Response: Canada: Could a Liberal-NDP- Bloc alliance affect language policy?
schurchill at oise.utoronto.ca
Tue Dec 9 03:21:05 UTC 2008
Let me answer the question in the subject line of the original posting:
No, a Liberal-NDP-Bloc alliance could not change language policy in a
The article quoted in the list is typical of a set of erroneous messages
that were sent around the internet, coinciding with a campaign by the
current Conservative Government to arouse fear about a coalition formed
between opposition parties in Parliament, including the Bloc Quebecois.
The question raised in the article - whether the coalition would make
federal offices in Quebec monolingual English - was then converted in
right-wing radio talk shows, aired in western Canada, into a "fact".
[Citizens have the right to use English or French in dealing with federal
offices and, where the numbers of citizens justify it, to be served by
employees who speak the official language of the citizen's choice.]
The reality of the situation is that no government can change federal
language obligations in Quebec without trampling on the Canadian
constitution and abolishing key provisions of the Official Languages Act.
Changing the Canadian constitution requires the agreement of all the
provinces and, on an issue like abolishing language rights (of
English-speaking residents of Quebec), is entirely impossible for any
government of any stripe. for the foreseeable future.
What we have here is a typical weapon in the internet war chest. Step one
is to ask misleading and menacing questions in a series of online forums
in order to arouse fear. Step 2 is to start a letter-writing campaign to
urge frightened and angry people to protest and warn their friends. Step 3
- from spokespersons and real politicians - consists in making public
statements to deny the invented "fact" but say that it reveals the type of
worries that "real voters" have about the menace created by the actions of
the opposition parties.
I heard the content of this message transformed into a "truth" on a
call-in show of the CBC the other day. The listener announced as a fact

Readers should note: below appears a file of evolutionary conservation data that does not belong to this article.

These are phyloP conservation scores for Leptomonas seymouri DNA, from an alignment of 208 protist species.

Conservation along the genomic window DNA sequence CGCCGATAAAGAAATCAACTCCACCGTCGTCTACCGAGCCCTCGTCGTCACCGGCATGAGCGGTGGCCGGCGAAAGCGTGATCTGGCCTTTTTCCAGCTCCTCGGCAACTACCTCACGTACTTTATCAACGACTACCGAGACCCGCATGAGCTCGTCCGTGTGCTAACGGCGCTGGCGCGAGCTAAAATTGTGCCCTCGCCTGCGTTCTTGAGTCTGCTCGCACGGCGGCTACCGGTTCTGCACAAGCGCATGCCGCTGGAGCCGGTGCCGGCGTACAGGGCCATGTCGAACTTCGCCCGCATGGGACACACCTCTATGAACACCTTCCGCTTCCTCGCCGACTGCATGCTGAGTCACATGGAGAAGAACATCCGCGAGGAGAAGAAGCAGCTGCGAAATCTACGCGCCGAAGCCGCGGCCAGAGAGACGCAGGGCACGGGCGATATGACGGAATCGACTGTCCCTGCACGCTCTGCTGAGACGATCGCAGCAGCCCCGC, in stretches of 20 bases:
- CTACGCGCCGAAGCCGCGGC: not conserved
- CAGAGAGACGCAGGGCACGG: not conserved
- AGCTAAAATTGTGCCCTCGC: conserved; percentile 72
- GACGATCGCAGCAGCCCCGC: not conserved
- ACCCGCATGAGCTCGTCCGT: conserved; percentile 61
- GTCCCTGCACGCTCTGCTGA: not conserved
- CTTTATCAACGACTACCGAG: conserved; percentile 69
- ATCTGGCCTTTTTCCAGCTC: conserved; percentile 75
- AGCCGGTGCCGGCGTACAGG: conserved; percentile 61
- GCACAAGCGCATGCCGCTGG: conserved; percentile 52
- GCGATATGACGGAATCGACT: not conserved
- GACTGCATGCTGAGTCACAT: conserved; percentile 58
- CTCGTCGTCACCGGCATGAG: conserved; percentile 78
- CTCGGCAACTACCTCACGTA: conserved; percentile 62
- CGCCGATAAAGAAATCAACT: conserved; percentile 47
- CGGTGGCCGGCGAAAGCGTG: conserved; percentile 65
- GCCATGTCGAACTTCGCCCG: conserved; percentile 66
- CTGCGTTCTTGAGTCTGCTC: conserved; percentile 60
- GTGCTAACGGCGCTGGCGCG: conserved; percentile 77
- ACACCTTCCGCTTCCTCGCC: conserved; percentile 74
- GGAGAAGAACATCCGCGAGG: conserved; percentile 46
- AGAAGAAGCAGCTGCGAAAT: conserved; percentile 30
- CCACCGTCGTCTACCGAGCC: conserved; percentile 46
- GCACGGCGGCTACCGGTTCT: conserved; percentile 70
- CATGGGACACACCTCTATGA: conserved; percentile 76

that the coalition had agreed to abolish English-language use in federal
offices as a condition of creating a coalition that hoped to take power
from the Conservatives. The allegation was a total, utter lie, a complete
farce for the well-informed. But the listener - an elderly, serious man
from Alberta - had been told it was the truth and was determined not to
allow the opposition parties to do away with a precious right.
For the record.
Stacy Churchill, Ph.D.
Distinguished Research Fellow/ Chercheur émérite
Language Policy and Planning
Institut des langues officielles et du bilinguisme/
Bilingualism and Official Languages Institute
Université d'Ottawa/University of Ottawa
600 Université/ University
Ottawa ON K1N 6N5 Canada
schurchi at uottawa.ca
lgpolicy-list at ccat.sas.upenn.edu writes:
>With all the talk of a Liberal-NDP- Bloc alliance, I was thinking of
>how this could affect language policy.
>Of course neither the Liberals nor the NDP would really want to work
>with the Bloc, but seeing that even together they still form a
>minority, they'd essentially have no choice but to have the Bloc on
>One thing the Bloc has been asking for is that the federal governemnt
>in the province of Quebec would be officially monolingually
>Could this not be a good thing in that it would likewise precipitate
>support for all federal institutions outside Quebec to be officially
>monolingually English-speaking, thus saving money on both sides with
>respect to official bilingualism? Considering that the Bloc cares only
>for Quebec, it couldn't care less what happens outside of Quebec. In
>fact, it's likely the Bloc would even support this since it would
>reinfoce French monolingualism in Quebec and possibly pressure French
>speakers from outside of Quebec to move back to Quebec.
>Should this idea (i.e. official French monolingualism in Quebec and
>official English monolingualism in English Canada) be something worth
>In fact, could the Conservative party itself not save itself from
>takeover by creating an alliance with the Bloc and offering French
>only in Quebec and English only elsewhere?
>I'm sure Trudeau would roll in his grave at this, but Duplesis, the
>Bloc, and the Conservatives would be ecstatic I'm sure. Strange times
>make for strange bedfellows I suppose.
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